North Korea fired what appeared to be an intermediate-range ballistic missile on Thursday but it crashed seconds after the test launch, South Korea's defence ministry said.
North Korean officials did not immediately comment.
Al Jazeera's Harry Fawcett, reporting from Seoul, said the South Korean defence ministry claimed the missile was fired at 6:40am local time.
A defence ministry official told the Reuters news agency that it appeared to be a Musudan missile with a range of more than 3,000km - the same type of rocket believed to have failed in a test launch earlier this month.
The powerful mid-range missile could one day be capable of reaching far-off US military bases in Asia and the Pacific. It exploded in the air a few seconds after it launched, the Southern official said.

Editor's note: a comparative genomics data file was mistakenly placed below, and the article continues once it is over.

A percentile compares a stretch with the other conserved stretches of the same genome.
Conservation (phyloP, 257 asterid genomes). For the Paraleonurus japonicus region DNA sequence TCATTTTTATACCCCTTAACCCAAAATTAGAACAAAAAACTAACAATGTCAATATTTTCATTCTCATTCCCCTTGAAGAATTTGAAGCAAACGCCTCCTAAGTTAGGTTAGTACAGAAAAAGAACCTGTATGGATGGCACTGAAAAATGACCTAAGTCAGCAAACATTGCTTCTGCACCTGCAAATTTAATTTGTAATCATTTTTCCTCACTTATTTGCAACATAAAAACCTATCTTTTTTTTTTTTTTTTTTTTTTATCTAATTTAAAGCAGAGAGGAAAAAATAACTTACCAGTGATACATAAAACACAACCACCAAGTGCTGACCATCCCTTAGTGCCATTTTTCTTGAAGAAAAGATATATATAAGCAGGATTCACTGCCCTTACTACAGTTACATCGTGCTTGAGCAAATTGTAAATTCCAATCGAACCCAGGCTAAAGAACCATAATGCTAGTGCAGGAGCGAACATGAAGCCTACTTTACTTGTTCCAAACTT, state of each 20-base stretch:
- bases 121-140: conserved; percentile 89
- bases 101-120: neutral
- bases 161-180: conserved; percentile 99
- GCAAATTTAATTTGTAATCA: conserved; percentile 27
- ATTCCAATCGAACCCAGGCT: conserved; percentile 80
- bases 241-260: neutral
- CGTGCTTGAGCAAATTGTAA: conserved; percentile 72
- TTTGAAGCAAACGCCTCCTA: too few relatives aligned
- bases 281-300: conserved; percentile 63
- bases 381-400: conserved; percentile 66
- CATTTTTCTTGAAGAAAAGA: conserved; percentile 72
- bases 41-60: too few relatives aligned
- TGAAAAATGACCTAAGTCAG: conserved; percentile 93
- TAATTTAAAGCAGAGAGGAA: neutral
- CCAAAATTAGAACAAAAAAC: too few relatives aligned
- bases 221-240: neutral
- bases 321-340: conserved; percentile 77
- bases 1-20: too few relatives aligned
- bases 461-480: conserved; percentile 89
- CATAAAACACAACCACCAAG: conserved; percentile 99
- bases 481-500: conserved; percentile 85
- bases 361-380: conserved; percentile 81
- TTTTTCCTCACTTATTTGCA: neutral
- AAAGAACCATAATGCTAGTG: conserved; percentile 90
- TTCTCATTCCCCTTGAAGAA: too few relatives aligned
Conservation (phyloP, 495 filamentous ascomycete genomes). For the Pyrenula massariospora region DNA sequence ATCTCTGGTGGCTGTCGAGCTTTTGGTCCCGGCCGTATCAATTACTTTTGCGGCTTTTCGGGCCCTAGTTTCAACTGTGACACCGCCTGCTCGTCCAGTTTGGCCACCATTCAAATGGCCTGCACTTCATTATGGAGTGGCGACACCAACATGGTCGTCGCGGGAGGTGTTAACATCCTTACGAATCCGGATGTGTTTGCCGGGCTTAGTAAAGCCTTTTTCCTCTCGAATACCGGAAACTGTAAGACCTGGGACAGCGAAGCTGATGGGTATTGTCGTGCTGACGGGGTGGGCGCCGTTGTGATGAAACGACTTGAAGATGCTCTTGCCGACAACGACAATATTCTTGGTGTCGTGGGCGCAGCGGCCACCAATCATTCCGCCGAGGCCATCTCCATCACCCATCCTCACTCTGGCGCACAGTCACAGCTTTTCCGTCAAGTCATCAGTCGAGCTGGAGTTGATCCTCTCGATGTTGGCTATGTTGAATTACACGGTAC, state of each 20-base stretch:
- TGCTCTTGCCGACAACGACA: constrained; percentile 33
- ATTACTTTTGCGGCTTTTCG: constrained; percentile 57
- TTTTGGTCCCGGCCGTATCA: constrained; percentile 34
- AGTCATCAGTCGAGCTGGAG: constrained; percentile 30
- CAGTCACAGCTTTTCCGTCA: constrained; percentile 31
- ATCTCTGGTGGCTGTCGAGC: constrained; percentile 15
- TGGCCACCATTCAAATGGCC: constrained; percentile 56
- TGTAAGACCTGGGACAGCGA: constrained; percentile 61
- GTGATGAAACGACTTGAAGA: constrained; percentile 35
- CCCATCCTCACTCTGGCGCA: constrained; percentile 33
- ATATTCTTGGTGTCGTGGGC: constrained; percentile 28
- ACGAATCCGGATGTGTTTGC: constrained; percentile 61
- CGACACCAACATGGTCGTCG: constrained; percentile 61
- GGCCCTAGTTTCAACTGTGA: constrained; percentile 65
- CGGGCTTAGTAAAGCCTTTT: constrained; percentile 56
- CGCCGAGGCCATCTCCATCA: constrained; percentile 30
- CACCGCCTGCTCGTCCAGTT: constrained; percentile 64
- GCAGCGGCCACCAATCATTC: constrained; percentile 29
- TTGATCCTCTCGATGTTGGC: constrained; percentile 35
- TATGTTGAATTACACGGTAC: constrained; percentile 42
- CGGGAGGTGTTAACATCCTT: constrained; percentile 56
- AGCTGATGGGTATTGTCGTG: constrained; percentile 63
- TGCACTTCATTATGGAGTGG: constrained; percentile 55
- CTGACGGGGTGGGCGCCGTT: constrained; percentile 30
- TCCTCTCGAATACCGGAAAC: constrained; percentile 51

"We are also hearing from the semi-official Yonhap news agency, citing unnamed military officials, that it was not detected on the South Korean military radar system because it apparently did not get high enough to be detected by that system," Fawcett said.
He added, though, that it was detected by a US intelligence satellite over North Korea.
The apparent launch came as the Koreas traded threats as Pyongyang expressed anger over annual South Korean-US military drills that the North calls a rehearsal for an invasion.
Last week, North Korean leader Kim Jong-un hailed a submarine-launched ballistic missile test as an "eye-opening success", declaring that Pyongyang had the ability to strike Seoul and the United States whenever it pleases.
The reported crash comes ahead of a major ruling party meeting next week in Pyongyang.
"It is a very rare event," Fawcett said. "It is the seventh such event since the foundation of the ruling party of North Korea. It is very much centred around the personage of Kim Jong-un and his general status."
Source: Al Jazeera and agencies